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Child ski helmet requirement moves forward

April 13, 2011
By NATHAN BROWN - Staff Writer (nbrown@adirondackdailyenterprise.com) , Adirondack Daily Enterprise

A bill sponsored by state Sen. Betty Little to require skiers and snowboarders under age 14 to wear helmets is moving in the Senate.

The bill was introduced on March 31 and referred to the Senate Judiciary Committee. It moved to the Finance Committee Tuesday, the last committee to pass before a full Senate vote, said Little's spokesman Dan Mac Entee.

There are two other Assembly bills and one other Senate bill that would require skiers of all ages to wear helmets. None of these bills have moved beyond their houses' judiciary committees.

Article Photos

Sen. Betty Little
(Enterprise file photo)

The Ski Areas of New York Inc. supports Little's law. The Republican senator from Queensbury, is a skier herself and wears a helmet, Mac Entee said. Little said in a press release that the law is modeled after the bicycle helmet law.

"Skiing is a relatively safe sport made safer by the use of a helmet," Little said. "More people are wearing helmets each year recognizing that a traumatic brain injury is life altering. Requiring kids to wear a helmet is a reasonable and smart approach."

The law would require ski areas to post signs at their information boards and where lift tickets are sold, notifying guests of the law and of the availability of helmets for rent or sale, and to also maintain a reasonable helmet inventory. Lift tickets would also have to have a sentence on them notifying people of the law.

Assemblywoman RoAnn Destito, D-Rome, is sponsoring an Assembly bill similar to Little's, except that Destito's does not require language on the lift tickets notifying people of the law. Local Assemblywomen Teresa Sayward, R-Willsboro and Janet Duprey, R-Peru, are co-sponsors of Destito's bill, which was referred to the Assembly Judiciary Committee on Jan. 24.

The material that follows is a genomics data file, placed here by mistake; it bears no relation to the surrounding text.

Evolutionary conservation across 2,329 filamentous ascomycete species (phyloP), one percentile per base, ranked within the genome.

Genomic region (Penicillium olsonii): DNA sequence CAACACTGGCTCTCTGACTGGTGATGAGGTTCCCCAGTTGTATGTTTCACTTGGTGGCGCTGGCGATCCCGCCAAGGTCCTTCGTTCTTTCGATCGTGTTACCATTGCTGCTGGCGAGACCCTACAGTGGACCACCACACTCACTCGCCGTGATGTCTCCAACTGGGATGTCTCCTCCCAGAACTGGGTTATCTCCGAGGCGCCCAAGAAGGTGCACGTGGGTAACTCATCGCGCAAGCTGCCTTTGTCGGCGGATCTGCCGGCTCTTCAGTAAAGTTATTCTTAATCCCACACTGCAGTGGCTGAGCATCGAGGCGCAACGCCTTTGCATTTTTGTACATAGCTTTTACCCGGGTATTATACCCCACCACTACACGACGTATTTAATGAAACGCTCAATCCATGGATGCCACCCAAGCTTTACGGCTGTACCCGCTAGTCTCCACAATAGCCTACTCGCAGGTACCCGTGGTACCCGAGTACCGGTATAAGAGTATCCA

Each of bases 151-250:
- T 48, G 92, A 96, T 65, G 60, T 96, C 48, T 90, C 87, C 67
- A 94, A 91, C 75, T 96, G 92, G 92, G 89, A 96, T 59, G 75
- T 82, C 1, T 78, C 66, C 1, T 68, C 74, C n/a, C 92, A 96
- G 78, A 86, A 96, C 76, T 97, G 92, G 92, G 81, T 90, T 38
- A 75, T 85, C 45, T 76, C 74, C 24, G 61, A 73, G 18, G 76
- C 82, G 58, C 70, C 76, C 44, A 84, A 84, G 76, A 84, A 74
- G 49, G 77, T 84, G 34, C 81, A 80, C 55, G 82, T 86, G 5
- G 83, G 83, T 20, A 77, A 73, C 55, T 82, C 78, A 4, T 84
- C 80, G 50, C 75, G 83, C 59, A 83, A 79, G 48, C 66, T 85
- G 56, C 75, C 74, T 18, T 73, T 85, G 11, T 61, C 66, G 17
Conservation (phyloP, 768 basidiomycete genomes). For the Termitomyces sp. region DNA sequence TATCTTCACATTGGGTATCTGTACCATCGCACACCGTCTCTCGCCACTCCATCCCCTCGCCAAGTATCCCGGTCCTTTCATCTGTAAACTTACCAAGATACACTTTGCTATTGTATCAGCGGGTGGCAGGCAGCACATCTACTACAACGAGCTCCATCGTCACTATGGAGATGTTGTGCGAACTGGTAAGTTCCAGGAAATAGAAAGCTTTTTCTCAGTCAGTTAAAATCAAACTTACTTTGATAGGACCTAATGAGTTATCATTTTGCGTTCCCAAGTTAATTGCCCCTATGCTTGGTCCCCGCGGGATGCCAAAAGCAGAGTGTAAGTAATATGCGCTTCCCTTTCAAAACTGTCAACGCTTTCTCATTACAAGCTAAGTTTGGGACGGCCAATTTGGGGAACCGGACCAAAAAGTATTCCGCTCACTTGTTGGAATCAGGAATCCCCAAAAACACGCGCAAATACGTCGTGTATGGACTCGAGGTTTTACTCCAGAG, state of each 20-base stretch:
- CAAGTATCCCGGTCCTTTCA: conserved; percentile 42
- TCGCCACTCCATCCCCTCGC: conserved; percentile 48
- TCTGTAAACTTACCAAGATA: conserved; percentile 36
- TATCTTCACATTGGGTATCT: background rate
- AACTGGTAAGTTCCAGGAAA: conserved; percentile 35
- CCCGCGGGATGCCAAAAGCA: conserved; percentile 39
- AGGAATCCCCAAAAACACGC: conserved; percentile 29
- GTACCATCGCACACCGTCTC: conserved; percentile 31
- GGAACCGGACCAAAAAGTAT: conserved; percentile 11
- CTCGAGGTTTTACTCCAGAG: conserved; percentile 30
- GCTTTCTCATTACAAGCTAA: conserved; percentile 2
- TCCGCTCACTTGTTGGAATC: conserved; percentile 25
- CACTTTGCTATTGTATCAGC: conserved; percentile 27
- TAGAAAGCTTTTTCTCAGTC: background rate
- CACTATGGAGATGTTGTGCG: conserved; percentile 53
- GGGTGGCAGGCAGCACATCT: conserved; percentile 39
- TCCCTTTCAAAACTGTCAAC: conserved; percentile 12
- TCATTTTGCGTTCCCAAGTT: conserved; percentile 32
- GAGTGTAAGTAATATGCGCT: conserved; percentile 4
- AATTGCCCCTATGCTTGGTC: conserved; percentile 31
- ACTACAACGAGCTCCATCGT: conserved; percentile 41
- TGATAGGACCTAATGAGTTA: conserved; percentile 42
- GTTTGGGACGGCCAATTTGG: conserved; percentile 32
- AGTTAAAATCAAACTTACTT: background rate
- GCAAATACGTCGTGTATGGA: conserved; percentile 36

Gov. Andrew Cuomo, however, has nominated Destito to be commissioner of the state Office of General Services, which complicates things at the moment.

"We're sort of in a holding pattern," Mac Entee said. "We have to figure out what the next step would be to come to an agreement with the Assembly on legislation that would be the same as, so that if both bills pass the Assembly and Senate, it could then go to the governor for his consideration."

A ticket for violating the law would go to the child's parent or guardian. The penalty, a fine of up to $50, would be waived by showing proof between the violation date and court date that a helmet had been bought.

"This would give mom and dad some added authority by being able to say to their children that it's the law, you can't hit the slopes without your helmet," Little said.

 
 

 

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